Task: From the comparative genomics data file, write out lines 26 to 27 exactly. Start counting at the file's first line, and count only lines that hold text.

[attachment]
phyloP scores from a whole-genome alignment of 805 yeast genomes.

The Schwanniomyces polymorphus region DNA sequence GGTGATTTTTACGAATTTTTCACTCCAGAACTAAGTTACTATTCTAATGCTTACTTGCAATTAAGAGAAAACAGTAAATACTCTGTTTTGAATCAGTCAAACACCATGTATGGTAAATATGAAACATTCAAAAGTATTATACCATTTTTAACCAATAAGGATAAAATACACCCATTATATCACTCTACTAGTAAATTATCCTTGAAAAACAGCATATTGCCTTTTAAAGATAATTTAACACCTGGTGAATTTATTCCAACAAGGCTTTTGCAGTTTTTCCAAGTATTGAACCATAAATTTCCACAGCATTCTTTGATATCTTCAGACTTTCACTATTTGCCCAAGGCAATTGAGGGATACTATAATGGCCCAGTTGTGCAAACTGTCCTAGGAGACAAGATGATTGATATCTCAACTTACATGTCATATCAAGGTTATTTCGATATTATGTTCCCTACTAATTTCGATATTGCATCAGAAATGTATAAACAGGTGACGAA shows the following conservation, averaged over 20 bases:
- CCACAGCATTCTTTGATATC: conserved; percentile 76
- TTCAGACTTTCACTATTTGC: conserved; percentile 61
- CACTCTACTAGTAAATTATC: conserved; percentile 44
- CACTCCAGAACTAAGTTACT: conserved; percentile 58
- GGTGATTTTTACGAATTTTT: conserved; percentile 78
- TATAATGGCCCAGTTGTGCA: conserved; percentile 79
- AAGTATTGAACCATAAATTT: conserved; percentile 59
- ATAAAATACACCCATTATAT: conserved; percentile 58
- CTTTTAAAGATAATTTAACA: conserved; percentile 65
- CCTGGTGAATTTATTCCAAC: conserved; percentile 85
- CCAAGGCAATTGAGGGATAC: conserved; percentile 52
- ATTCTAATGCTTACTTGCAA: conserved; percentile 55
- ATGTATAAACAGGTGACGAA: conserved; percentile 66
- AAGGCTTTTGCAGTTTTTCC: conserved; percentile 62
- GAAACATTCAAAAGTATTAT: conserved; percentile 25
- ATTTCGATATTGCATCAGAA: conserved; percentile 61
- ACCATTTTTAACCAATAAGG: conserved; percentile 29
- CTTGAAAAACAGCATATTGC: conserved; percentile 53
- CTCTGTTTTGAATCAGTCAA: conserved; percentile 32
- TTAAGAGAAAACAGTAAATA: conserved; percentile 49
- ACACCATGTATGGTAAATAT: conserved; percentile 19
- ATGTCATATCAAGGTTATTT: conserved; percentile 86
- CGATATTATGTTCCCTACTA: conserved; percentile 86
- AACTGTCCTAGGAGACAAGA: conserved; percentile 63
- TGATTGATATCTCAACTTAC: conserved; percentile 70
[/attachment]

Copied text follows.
- AACTGTCCTAGGAGACAAGA: conserved; percentile 63
- TGATTGATATCTCAACTTAC: conserved; percentile 70